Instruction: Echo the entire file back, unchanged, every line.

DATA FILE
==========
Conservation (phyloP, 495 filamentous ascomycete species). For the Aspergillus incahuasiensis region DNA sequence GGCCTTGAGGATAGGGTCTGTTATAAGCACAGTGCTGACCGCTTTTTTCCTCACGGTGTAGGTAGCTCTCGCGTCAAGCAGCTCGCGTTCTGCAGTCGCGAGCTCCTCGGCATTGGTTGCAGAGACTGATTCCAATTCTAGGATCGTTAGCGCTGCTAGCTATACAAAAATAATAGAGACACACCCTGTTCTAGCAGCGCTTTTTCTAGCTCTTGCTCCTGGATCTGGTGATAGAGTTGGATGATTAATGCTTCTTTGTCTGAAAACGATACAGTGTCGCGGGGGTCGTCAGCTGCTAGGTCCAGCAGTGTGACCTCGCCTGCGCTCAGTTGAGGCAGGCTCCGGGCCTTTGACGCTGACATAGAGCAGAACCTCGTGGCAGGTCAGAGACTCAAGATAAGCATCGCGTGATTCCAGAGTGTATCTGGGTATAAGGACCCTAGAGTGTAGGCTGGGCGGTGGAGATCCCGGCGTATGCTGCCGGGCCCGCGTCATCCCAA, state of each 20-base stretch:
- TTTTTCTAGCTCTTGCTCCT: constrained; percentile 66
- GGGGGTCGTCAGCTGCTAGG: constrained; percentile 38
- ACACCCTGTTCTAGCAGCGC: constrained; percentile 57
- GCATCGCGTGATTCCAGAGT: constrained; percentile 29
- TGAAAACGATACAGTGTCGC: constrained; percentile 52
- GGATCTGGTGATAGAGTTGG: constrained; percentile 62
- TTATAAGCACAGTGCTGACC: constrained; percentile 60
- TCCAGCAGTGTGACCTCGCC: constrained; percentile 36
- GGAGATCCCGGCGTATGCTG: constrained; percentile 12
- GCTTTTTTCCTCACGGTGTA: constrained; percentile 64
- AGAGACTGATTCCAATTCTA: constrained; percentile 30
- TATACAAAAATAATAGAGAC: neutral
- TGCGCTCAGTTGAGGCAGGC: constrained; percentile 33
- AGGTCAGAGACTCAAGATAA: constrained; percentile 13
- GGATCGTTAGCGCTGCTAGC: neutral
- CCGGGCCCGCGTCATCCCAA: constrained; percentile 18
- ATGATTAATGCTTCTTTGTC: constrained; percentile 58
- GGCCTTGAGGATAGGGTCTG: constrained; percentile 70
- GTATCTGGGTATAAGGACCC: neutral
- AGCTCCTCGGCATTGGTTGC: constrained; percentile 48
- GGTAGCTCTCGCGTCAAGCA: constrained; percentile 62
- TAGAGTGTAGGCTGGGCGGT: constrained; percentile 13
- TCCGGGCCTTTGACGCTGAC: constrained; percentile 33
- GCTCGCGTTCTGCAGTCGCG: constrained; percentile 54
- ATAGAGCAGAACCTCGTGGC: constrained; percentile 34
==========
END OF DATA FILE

Conservation (phyloP, 495 filamentous ascomycete species). For the Aspergillus incahuasiensis region DNA sequence GGCCTTGAGGATAGGGTCTGTTATAAGCACAGTGCTGACCGCTTTTTTCCTCACGGTGTAGGTAGCTCTCGCGTCAAGCAGCTCGCGTTCTGCAGTCGCGAGCTCCTCGGCATTGGTTGCAGAGACTGATTCCAATTCTAGGATCGTTAGCGCTGCTAGCTATACAAAAATAATAGAGACACACCCTGTTCTAGCAGCGCTTTTTCTAGCTCTTGCTCCTGGATCTGGTGATAGAGTTGGATGATTAATGCTTCTTTGTCTGAAAACGATACAGTGTCGCGGGGGTCGTCAGCTGCTAGGTCCAGCAGTGTGACCTCGCCTGCGCTCAGTTGAGGCAGGCTCCGGGCCTTTGACGCTGACATAGAGCAGAACCTCGTGGCAGGTCAGAGACTCAAGATAAGCATCGCGTGATTCCAGAGTGTATCTGGGTATAAGGACCCTAGAGTGTAGGCTGGGCGGTGGAGATCCCGGCGTATGCTGCCGGGCCCGCGTCATCCCAA, state of each 20-base stretch:
- TTTTTCTAGCTCTTGCTCCT: constrained; percentile 66
- GGGGGTCGTCAGCTGCTAGG: constrained; percentile 38
- ACACCCTGTTCTAGCAGCGC: constrained; percentile 57
- GCATCGCGTGATTCCAGAGT: constrained; percentile 29
- TGAAAACGATACAGTGTCGC: constrained; percentile 52
- GGATCTGGTGATAGAGTTGG: constrained; percentile 62
- TTATAAGCACAGTGCTGACC: constrained; percentile 60
- TCCAGCAGTGTGACCTCGCC: constrained; percentile 36
- GGAGATCCCGGCGTATGCTG: constrained; percentile 12
- GCTTTTTTCCTCACGGTGTA: constrained; percentile 64
- AGAGACTGATTCCAATTCTA: constrained; percentile 30
- TATACAAAAATAATAGAGAC: neutral
- TGCGCTCAGTTGAGGCAGGC: constrained; percentile 33
- AGGTCAGAGACTCAAGATAA: constrained; percentile 13
- GGATCGTTAGCGCTGCTAGC: neutral
- CCGGGCCCGCGTCATCCCAA: constrained; percentile 18
- ATGATTAATGCTTCTTTGTC: constrained; percentile 58
- GGCCTTGAGGATAGGGTCTG: constrained; percentile 70
- GTATCTGGGTATAAGGACCC: neutral
- AGCTCCTCGGCATTGGTTGC: constrained; percentile 48
- GGTAGCTCTCGCGTCAAGCA: constrained; percentile 62
- TAGAGTGTAGGCTGGGCGGT: constrained; percentile 13
- TCCGGGCCTTTGACGCTGAC: constrained; percentile 33
- GCTCGCGTTCTGCAGTCGCG: constrained; percentile 54
- ATAGAGCAGAACCTCGTGGC: constrained; percentile 34